The implementation and the development of analysis tools for coherent diffraction data is an essential part of the work needed to prepare the beamline towards this goal. Within this scope, we are now seeking to hire a Scientist with a background in (coherent) X-ray diffraction and/or imaging techniques and experience in programming. The successful candidate will join the NanoMAX team with the main task of implementing and developing imaging reconstruction software. She/he will test the developed routines on the first data acquired at NanoMAX and will support the beamline initial users. This work will be done in close interaction with the IT group of MAX IV and within international collaborations, including other synchrotron facilities.
• You will adapt and enable existing software for coherent x-rays diffraction data analysis for the use at NanoMAX, in close collaboration with MAX IV’s IT group.
• You will develop software for data analysis, following MAX IV’s programming standards, if suitable codes do not exist.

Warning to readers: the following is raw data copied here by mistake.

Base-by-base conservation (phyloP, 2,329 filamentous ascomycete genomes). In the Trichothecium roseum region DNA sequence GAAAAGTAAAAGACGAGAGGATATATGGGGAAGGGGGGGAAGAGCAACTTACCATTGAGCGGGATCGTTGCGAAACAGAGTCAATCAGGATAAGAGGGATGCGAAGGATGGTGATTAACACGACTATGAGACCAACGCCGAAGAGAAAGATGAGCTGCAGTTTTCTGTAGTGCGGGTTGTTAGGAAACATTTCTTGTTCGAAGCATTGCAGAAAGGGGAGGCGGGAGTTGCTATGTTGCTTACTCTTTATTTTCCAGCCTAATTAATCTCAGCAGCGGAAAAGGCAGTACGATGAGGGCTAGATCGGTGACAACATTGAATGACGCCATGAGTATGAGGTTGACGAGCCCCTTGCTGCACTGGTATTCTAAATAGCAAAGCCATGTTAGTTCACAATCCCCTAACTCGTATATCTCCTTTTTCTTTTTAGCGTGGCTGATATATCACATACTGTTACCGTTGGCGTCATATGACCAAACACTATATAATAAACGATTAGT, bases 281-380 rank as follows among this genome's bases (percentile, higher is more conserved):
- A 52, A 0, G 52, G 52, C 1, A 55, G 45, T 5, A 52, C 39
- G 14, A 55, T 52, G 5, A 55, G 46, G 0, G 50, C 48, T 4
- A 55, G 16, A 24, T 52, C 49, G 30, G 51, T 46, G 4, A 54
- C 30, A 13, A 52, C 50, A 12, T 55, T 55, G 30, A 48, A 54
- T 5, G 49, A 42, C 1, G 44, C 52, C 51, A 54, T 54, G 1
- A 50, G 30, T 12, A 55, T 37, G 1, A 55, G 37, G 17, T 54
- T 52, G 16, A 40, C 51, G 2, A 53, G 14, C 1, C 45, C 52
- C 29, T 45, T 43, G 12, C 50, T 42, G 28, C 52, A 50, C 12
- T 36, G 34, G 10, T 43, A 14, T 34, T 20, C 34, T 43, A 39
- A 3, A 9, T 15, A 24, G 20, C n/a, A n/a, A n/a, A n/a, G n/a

• You will perform coherent diffraction imaging experiments at NanoMAX and at other facilities.
• You will participate to the commissioning and operation of the beamline and provide support to external users during operation.
• You hold a PhD in natural sciences in subjects of relevance for NanoMAX.
• You have good knowledge in x-ray diffraction and/or imaging methods.
• You have experience in writing data analysis codes and/or programming in different computer languages.
• You have a demonstrated ability to work independently.
• You have good command of English, good communication and team working skills.
The following qualifications are considered an asset:
• Experience with coherent diffraction imaging methods.
• Experience in writing scientific software, particularly in Python.
• Experience with hardware programming and/or interfacing.
• Experience with the use of nanobeams and/or of other x-ray based techniques of relevance for NanoMAX.
The University has individual salary. Please state requested salary in your application.
|Type of employment||Temporary position longer than 6 months|
|Working hours||Full time|
|First day of employment||As soon as possible|
|Number of positions||1|
|Working hours||100 %|
|Last application date||11.Feb.2016 11:59 PM CET|